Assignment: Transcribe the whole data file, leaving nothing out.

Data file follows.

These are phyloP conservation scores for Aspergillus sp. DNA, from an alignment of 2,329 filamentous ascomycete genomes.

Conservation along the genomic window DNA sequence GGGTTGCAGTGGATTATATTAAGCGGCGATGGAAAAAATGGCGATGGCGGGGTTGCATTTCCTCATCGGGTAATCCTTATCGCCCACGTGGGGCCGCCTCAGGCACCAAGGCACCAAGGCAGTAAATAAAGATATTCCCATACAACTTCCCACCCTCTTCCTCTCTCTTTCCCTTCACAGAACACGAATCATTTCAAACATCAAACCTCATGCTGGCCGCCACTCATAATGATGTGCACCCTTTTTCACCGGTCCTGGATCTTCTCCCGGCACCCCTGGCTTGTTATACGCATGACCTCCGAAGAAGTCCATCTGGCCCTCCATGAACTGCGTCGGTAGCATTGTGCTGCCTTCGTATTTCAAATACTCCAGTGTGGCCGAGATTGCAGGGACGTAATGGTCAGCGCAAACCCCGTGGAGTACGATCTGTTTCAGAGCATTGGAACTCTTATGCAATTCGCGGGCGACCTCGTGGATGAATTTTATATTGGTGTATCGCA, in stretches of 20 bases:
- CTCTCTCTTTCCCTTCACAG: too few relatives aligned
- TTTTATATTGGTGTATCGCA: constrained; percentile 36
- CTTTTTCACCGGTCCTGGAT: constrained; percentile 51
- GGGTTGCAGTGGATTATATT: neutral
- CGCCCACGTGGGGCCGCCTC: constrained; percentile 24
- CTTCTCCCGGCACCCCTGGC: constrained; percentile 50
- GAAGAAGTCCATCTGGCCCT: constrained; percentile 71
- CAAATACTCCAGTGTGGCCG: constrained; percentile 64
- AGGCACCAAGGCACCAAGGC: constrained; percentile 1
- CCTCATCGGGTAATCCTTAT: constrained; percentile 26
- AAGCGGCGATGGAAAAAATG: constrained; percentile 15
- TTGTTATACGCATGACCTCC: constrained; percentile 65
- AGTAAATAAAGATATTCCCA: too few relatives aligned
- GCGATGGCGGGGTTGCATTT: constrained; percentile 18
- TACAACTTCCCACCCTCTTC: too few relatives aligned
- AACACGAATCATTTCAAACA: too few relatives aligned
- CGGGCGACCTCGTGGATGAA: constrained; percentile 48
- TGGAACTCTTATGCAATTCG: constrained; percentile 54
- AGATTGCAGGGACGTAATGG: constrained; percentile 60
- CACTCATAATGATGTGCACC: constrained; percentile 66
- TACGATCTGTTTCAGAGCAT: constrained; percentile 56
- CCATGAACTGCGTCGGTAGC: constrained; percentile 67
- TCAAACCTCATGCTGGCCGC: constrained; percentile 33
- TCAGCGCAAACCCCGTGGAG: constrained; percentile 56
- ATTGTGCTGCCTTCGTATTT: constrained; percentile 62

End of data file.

These are phyloP conservation scores for Aspergillus sp. DNA, from an alignment of 2,329 filamentous ascomycete genomes.

Conservation along the genomic window DNA sequence GGGTTGCAGTGGATTATATTAAGCGGCGATGGAAAAAATGGCGATGGCGGGGTTGCATTTCCTCATCGGGTAATCCTTATCGCCCACGTGGGGCCGCCTCAGGCACCAAGGCACCAAGGCAGTAAATAAAGATATTCCCATACAACTTCCCACCCTCTTCCTCTCTCTTTCCCTTCACAGAACACGAATCATTTCAAACATCAAACCTCATGCTGGCCGCCACTCATAATGATGTGCACCCTTTTTCACCGGTCCTGGATCTTCTCCCGGCACCCCTGGCTTGTTATACGCATGACCTCCGAAGAAGTCCATCTGGCCCTCCATGAACTGCGTCGGTAGCATTGTGCTGCCTTCGTATTTCAAATACTCCAGTGTGGCCGAGATTGCAGGGACGTAATGGTCAGCGCAAACCCCGTGGAGTACGATCTGTTTCAGAGCATTGGAACTCTTATGCAATTCGCGGGCGACCTCGTGGATGAATTTTATATTGGTGTATCGCA, in stretches of 20 bases:
- CTCTCTCTTTCCCTTCACAG: too few relatives aligned
- TTTTATATTGGTGTATCGCA: constrained; percentile 36
- CTTTTTCACCGGTCCTGGAT: constrained; percentile 51
- GGGTTGCAGTGGATTATATT: neutral
- CGCCCACGTGGGGCCGCCTC: constrained; percentile 24
- CTTCTCCCGGCACCCCTGGC: constrained; percentile 50
- GAAGAAGTCCATCTGGCCCT: constrained; percentile 71
- CAAATACTCCAGTGTGGCCG: constrained; percentile 64
- AGGCACCAAGGCACCAAGGC: constrained; percentile 1
- CCTCATCGGGTAATCCTTAT: constrained; percentile 26
- AAGCGGCGATGGAAAAAATG: constrained; percentile 15
- TTGTTATACGCATGACCTCC: constrained; percentile 65
- AGTAAATAAAGATATTCCCA: too few relatives aligned
- GCGATGGCGGGGTTGCATTT: constrained; percentile 18
- TACAACTTCCCACCCTCTTC: too few relatives aligned
- AACACGAATCATTTCAAACA: too few relatives aligned
- CGGGCGACCTCGTGGATGAA: constrained; percentile 48
- TGGAACTCTTATGCAATTCG: constrained; percentile 54
- AGATTGCAGGGACGTAATGG: constrained; percentile 60
- CACTCATAATGATGTGCACC: constrained; percentile 66
- TACGATCTGTTTCAGAGCAT: constrained; percentile 56
- CCATGAACTGCGTCGGTAGC: constrained; percentile 67
- TCAAACCTCATGCTGGCCGC: constrained; percentile 33
- TCAGCGCAAACCCCGTGGAG: constrained; percentile 56
- ATTGTGCTGCCTTCGTATTT: constrained; percentile 62